Aerosmith's Kramer put the 'Line' in 'Brookline'

In this book excerpt, Kramer recalls his life in greater Boston before the boys hit it big
By JOEY KRAMER  |  June 24, 2009

Even though my real home was on the road [in the mid '70s], I still needed a place to hang my hat in Boston, so I kept an apartment at 21 James Street, near Coolidge Corner. My landlord was Mr. Chin, who used to come by every month and bang on the door. "Joe Kramah! You pay rent today?!" This was a huge first-floor space with stained-glass windows and high ceilings and enough mahogany for about a dozen cabin cruisers. It was so big that, part of the time I was living there, Raymond [Tabano, the former Aerosmith guitarist who was replaced by Brad Whitford, and who did marketing for Aerosmith at that time] and his wife, Susan, lived with me. My girlfriend Cindy Oster, the Playboy bunny, was there, too, and there were a lot of parties with so much constant drug intake that we were really living right on the edge every day. I remember, we had a dentist friend who used to let us use coke in his chair. One day he came to my apartment, and it was all I could do to drag myself to the door. I had been taking Quaaludes and God knows what else, and I could barely move. He saw that I was all but down for the count, so he stuffed some coke up my nose to keep me from going comatose. If he hadn't shown up . . . hard to say what would have happened. All I know is that it's a fucking miracle that none of the five of us are dead.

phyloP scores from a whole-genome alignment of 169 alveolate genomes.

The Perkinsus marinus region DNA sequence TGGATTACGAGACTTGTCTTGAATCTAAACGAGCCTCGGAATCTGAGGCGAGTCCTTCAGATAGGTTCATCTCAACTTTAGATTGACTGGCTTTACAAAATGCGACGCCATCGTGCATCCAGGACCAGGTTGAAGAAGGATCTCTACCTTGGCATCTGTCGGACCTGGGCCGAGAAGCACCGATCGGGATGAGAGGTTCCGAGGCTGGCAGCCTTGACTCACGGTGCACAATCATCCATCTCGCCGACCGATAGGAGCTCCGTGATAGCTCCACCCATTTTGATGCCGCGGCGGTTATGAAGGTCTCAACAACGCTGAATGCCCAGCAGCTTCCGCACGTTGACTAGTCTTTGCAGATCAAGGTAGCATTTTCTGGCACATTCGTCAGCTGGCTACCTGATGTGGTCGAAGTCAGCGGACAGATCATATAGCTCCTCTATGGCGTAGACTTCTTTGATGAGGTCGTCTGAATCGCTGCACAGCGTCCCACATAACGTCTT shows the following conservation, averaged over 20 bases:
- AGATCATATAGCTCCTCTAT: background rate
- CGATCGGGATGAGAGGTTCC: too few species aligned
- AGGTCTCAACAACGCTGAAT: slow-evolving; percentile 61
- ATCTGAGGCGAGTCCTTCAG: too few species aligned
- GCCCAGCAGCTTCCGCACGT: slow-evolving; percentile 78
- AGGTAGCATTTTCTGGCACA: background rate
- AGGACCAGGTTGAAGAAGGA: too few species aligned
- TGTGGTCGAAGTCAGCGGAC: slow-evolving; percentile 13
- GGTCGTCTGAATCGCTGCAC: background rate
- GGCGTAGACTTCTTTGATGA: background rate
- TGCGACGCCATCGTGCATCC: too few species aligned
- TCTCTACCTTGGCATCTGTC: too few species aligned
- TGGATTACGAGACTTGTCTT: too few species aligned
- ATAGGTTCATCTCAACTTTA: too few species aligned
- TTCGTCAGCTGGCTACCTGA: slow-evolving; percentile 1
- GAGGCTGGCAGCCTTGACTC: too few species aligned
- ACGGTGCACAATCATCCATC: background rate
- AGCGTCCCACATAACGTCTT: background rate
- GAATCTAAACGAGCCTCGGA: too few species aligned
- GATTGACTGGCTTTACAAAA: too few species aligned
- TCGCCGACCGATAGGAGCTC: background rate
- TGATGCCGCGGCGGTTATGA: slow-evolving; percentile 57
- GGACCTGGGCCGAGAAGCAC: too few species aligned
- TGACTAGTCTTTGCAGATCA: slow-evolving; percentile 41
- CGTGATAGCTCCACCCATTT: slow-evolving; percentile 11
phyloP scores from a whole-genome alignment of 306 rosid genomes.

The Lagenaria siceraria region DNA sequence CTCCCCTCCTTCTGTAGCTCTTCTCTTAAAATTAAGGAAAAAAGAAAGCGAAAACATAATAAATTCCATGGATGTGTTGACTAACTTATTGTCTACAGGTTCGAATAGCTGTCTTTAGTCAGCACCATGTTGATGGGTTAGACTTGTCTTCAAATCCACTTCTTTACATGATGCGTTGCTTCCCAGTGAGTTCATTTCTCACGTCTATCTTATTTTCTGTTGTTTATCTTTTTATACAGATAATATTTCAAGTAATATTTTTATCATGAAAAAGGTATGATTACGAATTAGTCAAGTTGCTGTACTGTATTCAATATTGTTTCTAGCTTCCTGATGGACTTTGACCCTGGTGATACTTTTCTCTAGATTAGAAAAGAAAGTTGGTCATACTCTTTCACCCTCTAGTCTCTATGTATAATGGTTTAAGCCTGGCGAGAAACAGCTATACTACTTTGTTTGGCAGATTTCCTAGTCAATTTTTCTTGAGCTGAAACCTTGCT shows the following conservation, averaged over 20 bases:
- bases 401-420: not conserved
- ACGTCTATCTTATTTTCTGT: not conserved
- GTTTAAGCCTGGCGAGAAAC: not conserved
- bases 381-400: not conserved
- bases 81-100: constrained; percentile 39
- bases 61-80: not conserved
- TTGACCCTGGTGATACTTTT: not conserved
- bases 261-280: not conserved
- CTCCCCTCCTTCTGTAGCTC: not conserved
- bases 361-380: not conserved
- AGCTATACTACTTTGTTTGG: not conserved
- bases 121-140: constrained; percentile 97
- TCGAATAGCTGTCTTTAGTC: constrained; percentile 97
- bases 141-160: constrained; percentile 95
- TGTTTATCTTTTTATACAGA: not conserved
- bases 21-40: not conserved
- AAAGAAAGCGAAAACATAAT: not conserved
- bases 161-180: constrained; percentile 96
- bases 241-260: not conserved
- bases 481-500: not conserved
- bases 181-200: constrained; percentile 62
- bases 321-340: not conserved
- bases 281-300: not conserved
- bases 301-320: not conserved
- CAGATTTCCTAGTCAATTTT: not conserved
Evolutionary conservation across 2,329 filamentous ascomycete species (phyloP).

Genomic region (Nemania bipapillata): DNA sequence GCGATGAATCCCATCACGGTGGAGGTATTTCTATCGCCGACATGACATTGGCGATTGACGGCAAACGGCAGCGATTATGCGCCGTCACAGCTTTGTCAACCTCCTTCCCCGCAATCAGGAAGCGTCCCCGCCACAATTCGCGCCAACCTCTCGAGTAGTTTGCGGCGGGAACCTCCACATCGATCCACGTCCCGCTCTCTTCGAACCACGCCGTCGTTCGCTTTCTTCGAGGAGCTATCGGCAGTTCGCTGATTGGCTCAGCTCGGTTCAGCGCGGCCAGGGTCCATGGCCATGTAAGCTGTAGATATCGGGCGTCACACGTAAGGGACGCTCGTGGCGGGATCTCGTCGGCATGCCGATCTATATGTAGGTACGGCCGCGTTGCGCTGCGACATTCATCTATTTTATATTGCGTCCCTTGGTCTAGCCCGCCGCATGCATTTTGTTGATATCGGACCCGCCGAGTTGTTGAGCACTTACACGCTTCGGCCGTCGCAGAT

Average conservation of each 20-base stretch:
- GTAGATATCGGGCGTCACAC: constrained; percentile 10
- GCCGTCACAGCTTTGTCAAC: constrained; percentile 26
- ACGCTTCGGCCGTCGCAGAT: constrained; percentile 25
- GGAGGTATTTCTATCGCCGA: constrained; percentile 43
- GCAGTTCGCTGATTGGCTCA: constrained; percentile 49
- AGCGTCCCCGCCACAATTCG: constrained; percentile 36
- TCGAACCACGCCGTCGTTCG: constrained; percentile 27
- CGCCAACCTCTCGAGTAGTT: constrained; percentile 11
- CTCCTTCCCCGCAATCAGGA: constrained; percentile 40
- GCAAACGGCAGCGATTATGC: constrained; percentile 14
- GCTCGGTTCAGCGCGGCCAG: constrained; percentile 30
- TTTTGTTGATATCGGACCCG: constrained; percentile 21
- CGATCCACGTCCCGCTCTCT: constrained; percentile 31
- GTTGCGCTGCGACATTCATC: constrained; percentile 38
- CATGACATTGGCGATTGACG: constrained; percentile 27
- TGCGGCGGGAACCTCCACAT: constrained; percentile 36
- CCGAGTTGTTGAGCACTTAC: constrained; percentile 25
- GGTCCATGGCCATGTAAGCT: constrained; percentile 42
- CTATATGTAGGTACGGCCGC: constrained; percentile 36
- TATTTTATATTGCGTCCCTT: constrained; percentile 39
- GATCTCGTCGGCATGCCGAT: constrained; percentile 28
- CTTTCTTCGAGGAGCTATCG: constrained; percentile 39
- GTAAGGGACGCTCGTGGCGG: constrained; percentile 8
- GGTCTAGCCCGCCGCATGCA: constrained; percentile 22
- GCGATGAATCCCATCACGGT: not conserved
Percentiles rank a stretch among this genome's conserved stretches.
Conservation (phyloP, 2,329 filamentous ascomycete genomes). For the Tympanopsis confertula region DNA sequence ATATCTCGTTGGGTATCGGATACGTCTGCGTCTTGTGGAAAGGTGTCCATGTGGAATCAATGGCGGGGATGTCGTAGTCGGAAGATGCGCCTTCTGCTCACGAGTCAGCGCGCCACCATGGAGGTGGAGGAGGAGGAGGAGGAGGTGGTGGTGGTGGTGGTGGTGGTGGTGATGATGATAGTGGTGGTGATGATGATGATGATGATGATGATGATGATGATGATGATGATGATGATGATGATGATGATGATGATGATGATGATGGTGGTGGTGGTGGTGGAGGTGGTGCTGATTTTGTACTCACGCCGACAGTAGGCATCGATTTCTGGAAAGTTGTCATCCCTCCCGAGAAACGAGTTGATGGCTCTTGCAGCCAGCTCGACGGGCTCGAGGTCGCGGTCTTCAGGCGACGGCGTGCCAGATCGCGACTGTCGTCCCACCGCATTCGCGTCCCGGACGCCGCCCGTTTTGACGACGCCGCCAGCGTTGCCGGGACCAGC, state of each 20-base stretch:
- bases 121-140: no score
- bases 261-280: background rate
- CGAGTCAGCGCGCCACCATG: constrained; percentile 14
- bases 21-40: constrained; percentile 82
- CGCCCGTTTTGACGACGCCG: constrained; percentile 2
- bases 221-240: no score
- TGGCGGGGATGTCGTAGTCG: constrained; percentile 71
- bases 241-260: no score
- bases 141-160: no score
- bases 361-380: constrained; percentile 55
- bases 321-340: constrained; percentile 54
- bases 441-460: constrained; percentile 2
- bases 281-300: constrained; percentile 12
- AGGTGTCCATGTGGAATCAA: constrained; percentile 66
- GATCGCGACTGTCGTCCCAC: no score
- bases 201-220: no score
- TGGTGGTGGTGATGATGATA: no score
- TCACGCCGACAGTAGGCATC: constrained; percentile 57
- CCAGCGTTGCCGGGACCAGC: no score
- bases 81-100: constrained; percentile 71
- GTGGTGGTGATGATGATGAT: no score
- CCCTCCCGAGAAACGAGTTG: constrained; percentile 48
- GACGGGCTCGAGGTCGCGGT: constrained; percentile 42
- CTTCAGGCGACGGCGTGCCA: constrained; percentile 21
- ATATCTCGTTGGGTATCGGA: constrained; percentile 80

Once while I was on tour, a friend of mine named Scott Sobel was doing some work on the place, and Cindy was there sort of supervising and painting some of the walls. Cindy was epileptic and had to take medication to control it. She and Scott were, of course, also consuming quite a bit of blow, and Cindy had forgotten to take her pills. Scott described to me how he heard this crash, ran into the next room, and there was gorgeous Cindy, lying on the floor frothing at the mouth, her eyes rolled back in her head. Scott immediately called 911, but then when the medics and the cops arrived, he remembered the huge pile of blow sitting on the coffee table, lines all laid out. So he left Cindy shaking on the floor and the cops banging on the door while he ran around the apartment and hid all the coke.

By the mid '70s, the drugs, which had started out as a way to cut loose after a lot of hard work, had taken over. Back then, my idea of a Friday night was to hook up with somebody along with an ounce of cocaine, and a nice big quart bottle of Stoli that I kept in the freezer. We would sit, and we would snort, and we would drink, and then we would snort some more. Friday night would turn into Saturday morning, and Saturday morning would turn into Saturday afternoon, and we would still be drinking and snorting — another shot, another line. Saturday afternoon turned into Saturday night, and Saturday night turned into Sunday morning, and before I knew it, three days of my life had gone by. I was sitting in the same fucking spot on Monday morning as I was on Friday night.

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Related: Interview: Aerosmith's Joey Kramer, The end that could have been, The Big Hurt: Dispatches from Splitsville, More more >
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